India need Anil Kumble to End Overseas Bowling Nightmare: Sourav Ganguly
India suffered again on Day 4 of the Sydney Test due to poor bowling by the pacers. Australia have a 348-run lead largely due to the profligate seamers, who failed to keep the pressure after Ravichandra Ashwin's four-wicket haul.
India's overseas Test performance has repeatedly plunged the side into despair. The current tour of Australia is no different. The hosts, after sealing the four-Test series 2-0, have piled on runs once again at Sydney - taking full advantage of a rickety Indian bowling attack. Former cricketer Sourav Ganguly feels the Indians are in desperate need of guidance and the experience of Anil Kumble can be a massive boon. (Scorecard | Day 4 Report | Highlights)
Australia ended Day Four of the final Test on 251/6, with a lead of 348. That India face a record chase now is due to a lackluster bowling effort on Friday that allowed the opposition to hit big. Ganguly feels it is the lack of overseas bowling finesse that has repeatedly haunted the team. The quick bowlers, especially have been profligate. Accuracy, not so much of pace, has been the biggest issue.
"I do not think it is a problem of skill or talent. I see a lot of that. What our bowlers need is proper guidance," said the former captain, who led India to 21 Test wins. "I was fortunate to have good spinners like Anil (Kumble) in my side. Someone like him should be spending more time with our bowlers."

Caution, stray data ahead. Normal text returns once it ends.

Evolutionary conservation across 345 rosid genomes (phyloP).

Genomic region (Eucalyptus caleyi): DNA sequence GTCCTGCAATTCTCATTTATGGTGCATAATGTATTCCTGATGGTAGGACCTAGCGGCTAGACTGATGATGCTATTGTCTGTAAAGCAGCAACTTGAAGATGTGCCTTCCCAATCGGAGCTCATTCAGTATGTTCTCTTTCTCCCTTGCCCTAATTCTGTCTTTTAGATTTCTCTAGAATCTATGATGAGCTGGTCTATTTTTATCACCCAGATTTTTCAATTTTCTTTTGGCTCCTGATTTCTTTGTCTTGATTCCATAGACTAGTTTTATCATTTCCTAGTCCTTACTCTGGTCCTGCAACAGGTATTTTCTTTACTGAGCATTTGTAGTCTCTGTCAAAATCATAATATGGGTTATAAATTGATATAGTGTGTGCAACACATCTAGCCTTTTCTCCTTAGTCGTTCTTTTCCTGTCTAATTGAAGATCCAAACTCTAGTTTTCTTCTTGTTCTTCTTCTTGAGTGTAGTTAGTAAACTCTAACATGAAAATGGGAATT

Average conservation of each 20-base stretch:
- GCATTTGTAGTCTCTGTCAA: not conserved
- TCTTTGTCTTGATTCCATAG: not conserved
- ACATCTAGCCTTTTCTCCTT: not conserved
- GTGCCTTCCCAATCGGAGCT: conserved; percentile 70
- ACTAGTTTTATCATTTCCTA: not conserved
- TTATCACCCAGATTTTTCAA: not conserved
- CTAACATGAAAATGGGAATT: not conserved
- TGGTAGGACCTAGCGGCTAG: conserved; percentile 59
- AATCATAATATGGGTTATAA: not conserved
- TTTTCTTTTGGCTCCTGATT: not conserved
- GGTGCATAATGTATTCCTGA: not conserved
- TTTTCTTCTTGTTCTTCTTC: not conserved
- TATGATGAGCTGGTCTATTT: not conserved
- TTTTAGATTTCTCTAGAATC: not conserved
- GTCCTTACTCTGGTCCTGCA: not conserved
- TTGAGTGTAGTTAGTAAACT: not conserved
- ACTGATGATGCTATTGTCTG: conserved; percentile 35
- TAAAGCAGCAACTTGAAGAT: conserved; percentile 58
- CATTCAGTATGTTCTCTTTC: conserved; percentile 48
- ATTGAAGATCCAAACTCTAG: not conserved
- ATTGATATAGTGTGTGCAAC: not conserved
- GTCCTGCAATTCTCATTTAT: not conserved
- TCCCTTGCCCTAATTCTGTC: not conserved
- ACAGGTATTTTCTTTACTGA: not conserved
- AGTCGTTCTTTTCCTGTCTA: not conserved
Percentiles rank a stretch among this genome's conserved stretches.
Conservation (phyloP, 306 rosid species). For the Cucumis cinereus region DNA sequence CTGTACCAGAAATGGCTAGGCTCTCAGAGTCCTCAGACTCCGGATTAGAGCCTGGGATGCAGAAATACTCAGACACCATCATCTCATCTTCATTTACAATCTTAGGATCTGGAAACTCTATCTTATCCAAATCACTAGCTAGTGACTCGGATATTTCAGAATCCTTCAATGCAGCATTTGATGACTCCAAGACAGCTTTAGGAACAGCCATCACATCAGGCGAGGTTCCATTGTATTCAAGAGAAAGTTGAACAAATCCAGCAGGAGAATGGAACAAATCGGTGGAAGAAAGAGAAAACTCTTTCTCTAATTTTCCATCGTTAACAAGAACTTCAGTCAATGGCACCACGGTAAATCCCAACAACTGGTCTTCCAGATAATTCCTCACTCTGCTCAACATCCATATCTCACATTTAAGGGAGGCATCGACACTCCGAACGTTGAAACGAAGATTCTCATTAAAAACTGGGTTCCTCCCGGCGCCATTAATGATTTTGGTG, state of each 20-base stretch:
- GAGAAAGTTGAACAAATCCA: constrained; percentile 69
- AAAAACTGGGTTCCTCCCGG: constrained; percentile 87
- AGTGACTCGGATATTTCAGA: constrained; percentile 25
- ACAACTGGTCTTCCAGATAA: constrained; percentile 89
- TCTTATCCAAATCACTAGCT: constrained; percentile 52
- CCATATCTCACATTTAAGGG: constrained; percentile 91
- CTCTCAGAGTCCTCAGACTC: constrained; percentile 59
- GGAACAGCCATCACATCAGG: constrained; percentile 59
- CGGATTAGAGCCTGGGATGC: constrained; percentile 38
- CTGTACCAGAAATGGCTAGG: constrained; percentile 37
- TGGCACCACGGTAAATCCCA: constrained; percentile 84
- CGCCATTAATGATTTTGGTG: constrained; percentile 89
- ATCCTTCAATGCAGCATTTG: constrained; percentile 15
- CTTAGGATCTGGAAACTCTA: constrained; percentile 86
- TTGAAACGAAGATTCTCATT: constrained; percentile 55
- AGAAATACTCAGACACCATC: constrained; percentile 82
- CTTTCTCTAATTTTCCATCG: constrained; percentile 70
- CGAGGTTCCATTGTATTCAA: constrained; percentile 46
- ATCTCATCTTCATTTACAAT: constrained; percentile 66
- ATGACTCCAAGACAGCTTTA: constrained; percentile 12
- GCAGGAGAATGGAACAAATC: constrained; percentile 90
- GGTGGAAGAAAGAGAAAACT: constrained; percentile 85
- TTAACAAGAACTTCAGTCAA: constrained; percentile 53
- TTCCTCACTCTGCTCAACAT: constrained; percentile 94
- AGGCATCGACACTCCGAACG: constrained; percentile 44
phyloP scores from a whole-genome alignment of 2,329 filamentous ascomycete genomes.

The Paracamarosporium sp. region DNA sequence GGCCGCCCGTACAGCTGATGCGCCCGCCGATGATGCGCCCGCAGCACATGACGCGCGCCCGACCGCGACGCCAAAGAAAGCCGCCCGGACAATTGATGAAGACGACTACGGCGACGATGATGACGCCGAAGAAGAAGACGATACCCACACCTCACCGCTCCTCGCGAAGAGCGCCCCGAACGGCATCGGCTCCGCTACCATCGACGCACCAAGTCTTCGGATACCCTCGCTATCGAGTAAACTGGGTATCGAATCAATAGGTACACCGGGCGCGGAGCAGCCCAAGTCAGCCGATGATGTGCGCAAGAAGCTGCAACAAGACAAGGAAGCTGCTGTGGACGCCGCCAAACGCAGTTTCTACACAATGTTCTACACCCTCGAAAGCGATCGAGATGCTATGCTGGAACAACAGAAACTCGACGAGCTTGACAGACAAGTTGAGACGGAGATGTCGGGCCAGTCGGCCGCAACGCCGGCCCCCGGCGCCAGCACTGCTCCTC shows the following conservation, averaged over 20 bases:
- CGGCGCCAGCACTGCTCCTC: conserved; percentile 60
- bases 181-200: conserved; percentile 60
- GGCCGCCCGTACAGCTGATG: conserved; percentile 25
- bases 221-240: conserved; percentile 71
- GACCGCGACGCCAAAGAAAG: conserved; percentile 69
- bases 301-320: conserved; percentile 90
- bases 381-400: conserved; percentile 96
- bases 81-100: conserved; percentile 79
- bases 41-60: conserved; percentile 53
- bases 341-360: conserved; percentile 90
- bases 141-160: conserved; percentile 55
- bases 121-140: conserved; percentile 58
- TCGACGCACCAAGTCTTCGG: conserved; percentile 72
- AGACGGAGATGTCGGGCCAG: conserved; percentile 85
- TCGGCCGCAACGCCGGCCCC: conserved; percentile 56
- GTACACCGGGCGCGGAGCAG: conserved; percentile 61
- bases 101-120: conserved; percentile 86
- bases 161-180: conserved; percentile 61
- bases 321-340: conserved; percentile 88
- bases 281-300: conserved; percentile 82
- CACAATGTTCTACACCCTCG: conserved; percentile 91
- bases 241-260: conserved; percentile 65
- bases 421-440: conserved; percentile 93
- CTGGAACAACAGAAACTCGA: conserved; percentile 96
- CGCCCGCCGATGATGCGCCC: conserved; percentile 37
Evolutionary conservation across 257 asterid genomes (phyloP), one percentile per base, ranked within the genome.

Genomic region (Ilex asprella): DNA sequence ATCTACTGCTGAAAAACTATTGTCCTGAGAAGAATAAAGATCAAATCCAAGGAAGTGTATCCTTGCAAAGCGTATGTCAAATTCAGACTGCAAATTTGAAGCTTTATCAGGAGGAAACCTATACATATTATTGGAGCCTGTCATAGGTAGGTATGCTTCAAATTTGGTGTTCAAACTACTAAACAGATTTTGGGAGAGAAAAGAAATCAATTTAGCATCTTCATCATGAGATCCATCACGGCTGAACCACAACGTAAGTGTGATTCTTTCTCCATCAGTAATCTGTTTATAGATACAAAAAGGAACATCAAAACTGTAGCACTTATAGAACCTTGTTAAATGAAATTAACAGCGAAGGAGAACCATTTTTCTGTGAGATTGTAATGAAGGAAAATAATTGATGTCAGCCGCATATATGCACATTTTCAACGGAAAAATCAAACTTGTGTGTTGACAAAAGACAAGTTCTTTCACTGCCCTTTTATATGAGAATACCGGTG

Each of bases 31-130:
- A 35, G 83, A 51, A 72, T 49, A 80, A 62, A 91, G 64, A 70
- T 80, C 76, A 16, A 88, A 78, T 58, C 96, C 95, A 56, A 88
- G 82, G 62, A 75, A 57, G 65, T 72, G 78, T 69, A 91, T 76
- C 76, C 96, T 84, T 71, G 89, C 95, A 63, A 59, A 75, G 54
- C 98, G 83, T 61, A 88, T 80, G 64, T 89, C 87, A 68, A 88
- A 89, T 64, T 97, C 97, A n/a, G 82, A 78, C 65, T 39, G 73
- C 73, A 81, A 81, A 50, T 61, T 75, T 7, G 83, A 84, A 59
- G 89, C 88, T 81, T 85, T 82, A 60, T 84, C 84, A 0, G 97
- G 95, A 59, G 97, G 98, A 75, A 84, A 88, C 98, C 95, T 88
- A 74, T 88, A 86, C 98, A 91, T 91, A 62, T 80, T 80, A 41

Ganguly also compared Australia spinner Nathan Lyon's line to how the Indians have bowled - observing that the hosts have been more disciplined in their attack.
"Our bowlers have targeted middle-stump. The reason why (Nathan) Lyon has picked so many wickets is because he has focused on the region just outside off. That is the right place," said Ganguly.
"These are the small problems that Kumble can help our bowlers fix." Lyon has claimed 21 wickets in the series so far while India's premier spinner - Ravichandran AshwinÂ -- has 12. Pacer Mohammad Shami is second on the list of highest wicket-takers in the series with 15 but was heavily punished on Friday.
While Australian batsmen went on the attack on Day Four, Ganguly warned against an all-out blitzkrieg from the Indians in reply.
"Indian batsmen can try to attack for a bit. I think Virat Kohli will play hard but he will need support from others. (However) The lower-order should not be under any pressure on the final day," said Ganguly.
India are staring at a target that could be well over 350 on a track that has begun to show the effects of wear and tear. The highest successful run-chase at this venue is 288 which means the task for the tourists would be even more difficult although Kohli and young Lokesh Rahul slapped centuries in the first innings.